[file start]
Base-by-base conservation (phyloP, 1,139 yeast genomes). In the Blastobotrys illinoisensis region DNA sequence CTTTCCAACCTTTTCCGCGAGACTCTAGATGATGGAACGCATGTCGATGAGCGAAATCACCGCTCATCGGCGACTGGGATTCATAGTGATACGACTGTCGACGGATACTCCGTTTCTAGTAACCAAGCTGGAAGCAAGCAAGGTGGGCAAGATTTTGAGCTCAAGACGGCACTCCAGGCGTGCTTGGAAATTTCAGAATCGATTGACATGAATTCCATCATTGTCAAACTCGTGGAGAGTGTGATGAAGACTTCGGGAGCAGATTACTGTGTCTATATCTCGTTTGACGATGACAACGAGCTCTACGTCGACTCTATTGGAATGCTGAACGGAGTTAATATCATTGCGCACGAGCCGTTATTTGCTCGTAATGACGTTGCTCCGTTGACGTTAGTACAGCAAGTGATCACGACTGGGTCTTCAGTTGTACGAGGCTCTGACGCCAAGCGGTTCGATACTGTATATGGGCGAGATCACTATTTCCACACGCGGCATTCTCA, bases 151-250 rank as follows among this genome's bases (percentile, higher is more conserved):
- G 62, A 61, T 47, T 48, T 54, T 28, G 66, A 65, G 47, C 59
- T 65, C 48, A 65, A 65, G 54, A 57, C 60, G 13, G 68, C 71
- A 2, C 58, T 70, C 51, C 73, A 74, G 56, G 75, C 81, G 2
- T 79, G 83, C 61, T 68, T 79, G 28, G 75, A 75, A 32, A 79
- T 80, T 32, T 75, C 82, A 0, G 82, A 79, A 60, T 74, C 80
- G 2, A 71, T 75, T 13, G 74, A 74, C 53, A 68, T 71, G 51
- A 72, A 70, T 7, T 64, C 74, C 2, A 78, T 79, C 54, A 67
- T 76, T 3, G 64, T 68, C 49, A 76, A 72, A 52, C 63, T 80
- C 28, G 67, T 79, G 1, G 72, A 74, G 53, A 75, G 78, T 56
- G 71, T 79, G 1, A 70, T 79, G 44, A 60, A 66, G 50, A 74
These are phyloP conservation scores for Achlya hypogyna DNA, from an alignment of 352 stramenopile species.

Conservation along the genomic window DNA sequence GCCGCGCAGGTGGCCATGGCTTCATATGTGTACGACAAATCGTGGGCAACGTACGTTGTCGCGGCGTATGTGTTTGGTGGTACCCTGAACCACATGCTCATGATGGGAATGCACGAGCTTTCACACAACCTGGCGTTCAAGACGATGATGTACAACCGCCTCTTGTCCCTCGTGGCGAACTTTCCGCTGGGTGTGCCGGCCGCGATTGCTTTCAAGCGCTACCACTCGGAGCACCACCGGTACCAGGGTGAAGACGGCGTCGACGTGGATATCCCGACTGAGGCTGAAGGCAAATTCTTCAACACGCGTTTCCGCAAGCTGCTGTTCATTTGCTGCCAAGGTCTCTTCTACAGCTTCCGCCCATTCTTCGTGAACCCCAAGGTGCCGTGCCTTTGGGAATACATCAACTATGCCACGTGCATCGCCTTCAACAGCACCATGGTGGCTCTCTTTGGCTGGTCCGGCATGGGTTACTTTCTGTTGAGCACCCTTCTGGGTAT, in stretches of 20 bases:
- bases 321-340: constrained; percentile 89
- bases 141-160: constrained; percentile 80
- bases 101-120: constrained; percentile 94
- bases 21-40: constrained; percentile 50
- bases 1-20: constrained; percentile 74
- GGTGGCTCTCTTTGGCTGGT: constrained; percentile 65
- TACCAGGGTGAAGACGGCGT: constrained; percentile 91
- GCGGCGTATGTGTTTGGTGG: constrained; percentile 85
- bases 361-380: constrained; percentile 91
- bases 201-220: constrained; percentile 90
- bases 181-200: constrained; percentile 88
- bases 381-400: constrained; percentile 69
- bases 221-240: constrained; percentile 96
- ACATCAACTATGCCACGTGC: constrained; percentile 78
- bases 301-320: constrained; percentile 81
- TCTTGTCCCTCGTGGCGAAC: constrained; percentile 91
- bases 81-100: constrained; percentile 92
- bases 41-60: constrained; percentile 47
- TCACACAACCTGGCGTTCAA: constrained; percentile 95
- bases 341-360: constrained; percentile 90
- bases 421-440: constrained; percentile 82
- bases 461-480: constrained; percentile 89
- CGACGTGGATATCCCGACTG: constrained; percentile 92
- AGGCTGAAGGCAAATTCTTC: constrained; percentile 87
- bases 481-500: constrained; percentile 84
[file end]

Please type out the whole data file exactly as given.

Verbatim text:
Base-by-base conservation (phyloP, 1,139 yeast genomes). In the Blastobotrys illinoisensis region DNA sequence CTTTCCAACCTTTTCCGCGAGACTCTAGATGATGGAACGCATGTCGATGAGCGAAATCACCGCTCATCGGCGACTGGGATTCATAGTGATACGACTGTCGACGGATACTCCGTTTCTAGTAACCAAGCTGGAAGCAAGCAAGGTGGGCAAGATTTTGAGCTCAAGACGGCACTCCAGGCGTGCTTGGAAATTTCAGAATCGATTGACATGAATTCCATCATTGTCAAACTCGTGGAGAGTGTGATGAAGACTTCGGGAGCAGATTACTGTGTCTATATCTCGTTTGACGATGACAACGAGCTCTACGTCGACTCTATTGGAATGCTGAACGGAGTTAATATCATTGCGCACGAGCCGTTATTTGCTCGTAATGACGTTGCTCCGTTGACGTTAGTACAGCAAGTGATCACGACTGGGTCTTCAGTTGTACGAGGCTCTGACGCCAAGCGGTTCGATACTGTATATGGGCGAGATCACTATTTCCACACGCGGCATTCTCA, bases 151-250 rank as follows among this genome's bases (percentile, higher is more conserved):
- G 62, A 61, T 47, T 48, T 54, T 28, G 66, A 65, G 47, C 59
- T 65, C 48, A 65, A 65, G 54, A 57, C 60, G 13, G 68, C 71
- A 2, C 58, T 70, C 51, C 73, A 74, G 56, G 75, C 81, G 2
- T 79, G 83, C 61, T 68, T 79, G 28, G 75, A 75, A 32, A 79
- T 80, T 32, T 75, C 82, A 0, G 82, A 79, A 60, T 74, C 80
- G 2, A 71, T 75, T 13, G 74, A 74, C 53, A 68, T 71, G 51
- A 72, A 70, T 7, T 64, C 74, C 2, A 78, T 79, C 54, A 67
- T 76, T 3, G 64, T 68, C 49, A 76, A 72, A 52, C 63, T 80
- C 28, G 67, T 79, G 1, G 72, A 74, G 53, A 75, G 78, T 56
- G 71, T 79, G 1, A 70, T 79, G 44, A 60, A 66, G 50, A 74
These are phyloP conservation scores for Achlya hypogyna DNA, from an alignment of 352 stramenopile species.

Conservation along the genomic window DNA sequence GCCGCGCAGGTGGCCATGGCTTCATATGTGTACGACAAATCGTGGGCAACGTACGTTGTCGCGGCGTATGTGTTTGGTGGTACCCTGAACCACATGCTCATGATGGGAATGCACGAGCTTTCACACAACCTGGCGTTCAAGACGATGATGTACAACCGCCTCTTGTCCCTCGTGGCGAACTTTCCGCTGGGTGTGCCGGCCGCGATTGCTTTCAAGCGCTACCACTCGGAGCACCACCGGTACCAGGGTGAAGACGGCGTCGACGTGGATATCCCGACTGAGGCTGAAGGCAAATTCTTCAACACGCGTTTCCGCAAGCTGCTGTTCATTTGCTGCCAAGGTCTCTTCTACAGCTTCCGCCCATTCTTCGTGAACCCCAAGGTGCCGTGCCTTTGGGAATACATCAACTATGCCACGTGCATCGCCTTCAACAGCACCATGGTGGCTCTCTTTGGCTGGTCCGGCATGGGTTACTTTCTGTTGAGCACCCTTCTGGGTAT, in stretches of 20 bases:
- bases 321-340: constrained; percentile 89
- bases 141-160: constrained; percentile 80
- bases 101-120: constrained; percentile 94
- bases 21-40: constrained; percentile 50
- bases 1-20: constrained; percentile 74
- GGTGGCTCTCTTTGGCTGGT: constrained; percentile 65
- TACCAGGGTGAAGACGGCGT: constrained; percentile 91
- GCGGCGTATGTGTTTGGTGG: constrained; percentile 85
- bases 361-380: constrained; percentile 91
- bases 201-220: constrained; percentile 90
- bases 181-200: constrained; percentile 88
- bases 381-400: constrained; percentile 69
- bases 221-240: constrained; percentile 96
- ACATCAACTATGCCACGTGC: constrained; percentile 78
- bases 301-320: constrained; percentile 81
- TCTTGTCCCTCGTGGCGAAC: constrained; percentile 91
- bases 81-100: constrained; percentile 92
- bases 41-60: constrained; percentile 47
- TCACACAACCTGGCGTTCAA: constrained; percentile 95
- bases 341-360: constrained; percentile 90
- bases 421-440: constrained; percentile 82
- bases 461-480: constrained; percentile 89
- CGACGTGGATATCCCGACTG: constrained; percentile 92
- AGGCTGAAGGCAAATTCTTC: constrained; percentile 87
- bases 481-500: constrained; percentile 84